Published: 14 May 2007
Users looking for more sophisticated backup reporting take note: Vendors are beefing up their tools--in some cases going beyond the boundaries of data protection.
Storage resource management (SRM) tools have traditionally fallen short on reporting, and until recently that's been true of most backup software products as well. Randell Eck, a senior technical services professional at a major airline company, has been using Tek-Tools' StorageProfiler reporting tool to augment his use of Symantec's Veritas NetBackup because for real-time, consolidated reporting, he says, backup software is generally "lacking--they're just lacking."
But backup software companies may be catching on to what backup reporting vendors seem to know already--users need predictive analysis, real-time monitoring, insight into disk utilization and performance, and the ability to integrate business user policies into their reports.
Feeding this demand is the growing alignment between business and IT. Compliance laws, service-level agreements (SLAs) and new tiered storage architectures are all pressuring storage managers to get a better handle on how well data is protected.
Symantec acknowledged this in January when it unveiled Veritas Backup Reporter (VBR) 6.0, the first generation of its own reporting tool. VBR offers centralized reporting and, claims the company, the ability to help users determine if they're meeting compliance SLAs. Symantec's entry underscores the importance of backup reporting.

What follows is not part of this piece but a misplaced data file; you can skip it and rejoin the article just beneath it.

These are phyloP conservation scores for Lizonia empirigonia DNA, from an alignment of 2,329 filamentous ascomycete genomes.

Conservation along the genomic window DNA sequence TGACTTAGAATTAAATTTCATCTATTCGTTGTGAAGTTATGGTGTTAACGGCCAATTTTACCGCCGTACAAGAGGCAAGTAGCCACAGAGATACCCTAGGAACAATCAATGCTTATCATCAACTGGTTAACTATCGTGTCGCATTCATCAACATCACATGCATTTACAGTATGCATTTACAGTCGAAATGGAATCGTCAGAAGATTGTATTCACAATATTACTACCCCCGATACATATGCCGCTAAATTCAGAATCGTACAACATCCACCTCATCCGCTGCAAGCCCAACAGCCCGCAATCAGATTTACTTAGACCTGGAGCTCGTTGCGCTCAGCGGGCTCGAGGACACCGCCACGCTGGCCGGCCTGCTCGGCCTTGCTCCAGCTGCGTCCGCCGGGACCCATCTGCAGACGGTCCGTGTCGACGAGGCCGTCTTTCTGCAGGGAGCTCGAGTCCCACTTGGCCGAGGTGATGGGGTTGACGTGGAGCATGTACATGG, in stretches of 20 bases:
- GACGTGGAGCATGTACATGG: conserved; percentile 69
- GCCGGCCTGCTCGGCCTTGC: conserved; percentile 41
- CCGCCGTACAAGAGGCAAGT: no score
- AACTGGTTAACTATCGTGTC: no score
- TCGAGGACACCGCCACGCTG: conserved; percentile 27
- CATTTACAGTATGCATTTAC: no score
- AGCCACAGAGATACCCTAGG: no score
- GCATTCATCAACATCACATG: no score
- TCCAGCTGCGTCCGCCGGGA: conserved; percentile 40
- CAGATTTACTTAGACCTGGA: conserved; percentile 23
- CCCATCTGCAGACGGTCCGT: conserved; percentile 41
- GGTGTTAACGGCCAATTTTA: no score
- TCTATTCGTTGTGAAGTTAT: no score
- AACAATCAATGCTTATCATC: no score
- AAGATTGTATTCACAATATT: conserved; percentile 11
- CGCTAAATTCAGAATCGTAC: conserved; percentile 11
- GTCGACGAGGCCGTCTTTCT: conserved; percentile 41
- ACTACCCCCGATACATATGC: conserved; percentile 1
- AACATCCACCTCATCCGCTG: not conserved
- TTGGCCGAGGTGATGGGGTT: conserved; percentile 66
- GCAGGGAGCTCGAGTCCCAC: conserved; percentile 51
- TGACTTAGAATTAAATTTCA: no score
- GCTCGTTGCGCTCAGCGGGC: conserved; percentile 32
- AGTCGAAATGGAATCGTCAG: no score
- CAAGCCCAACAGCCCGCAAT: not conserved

"There's a case where one of the big players is saying, 'We have to be in this space,'" says Alan Atkinson, CEO of WysDM Software, a data protection management vendor.
But backup reporting vendors are split on whether to extend reporting to storage or to stay focused on data protection.
For example, Aptare will announce in late summer an add-on module for its StorageConsole 6.0 platform that will provide application-centric storage capacity reporting and planning. It can be integrated with the StorageConsole Discovery backup reporting module so that users can analyze storage and backup together. Aptare's strategy will be similar to that of Tek-Tools, which also offers modular reporting that lets users see how their backups relate to storage.
Other vendors such as Bocada and WysDM are, for the time being, continuing to fine-tune reporting for data protection. "It's really about broadening the coverage of the whole data protection environment itself," says Nancy Hurley, Bocada's VP of marketing and business development. "It's difficult to go completely comprehensive and do all of your SRM reporting and data protection reporting under one blanket."
Hurley adds that addressing data protection includes having "the ability to start tracking replication and mirroring and snaps, and get more in-depth information on capacity and utilization of the tape."
To that end, Aptare will be announcing a replication module in the fourth quarter, and Bocada is also working in that direction. Last month, WysDM announced an OEM partnership with Double-Take Software that extends its replication support, and has been considering continuous data protection (CDP). "The only thing holding us back [with CDP] is when we see customers actually adopt it," says WysDM's Atkinson.
But some analysts contend that deeper integration between data protection and SRM tools is the key to managing data lifecycles, however complex it might be to attain.
"I think that's absolutely where we're heading, and there's a lot of pointers to that right now," says Bob LaLiberte, an analyst at Enterprise Strategy Group, Milford, MA, citing Hewlett-Packard's inclusion of backup reporting in Storage Essentials and EMC's reselling of WysDM's reporting products. "The industry as a whole has recognized the need to see this view from the application all the way down through backup."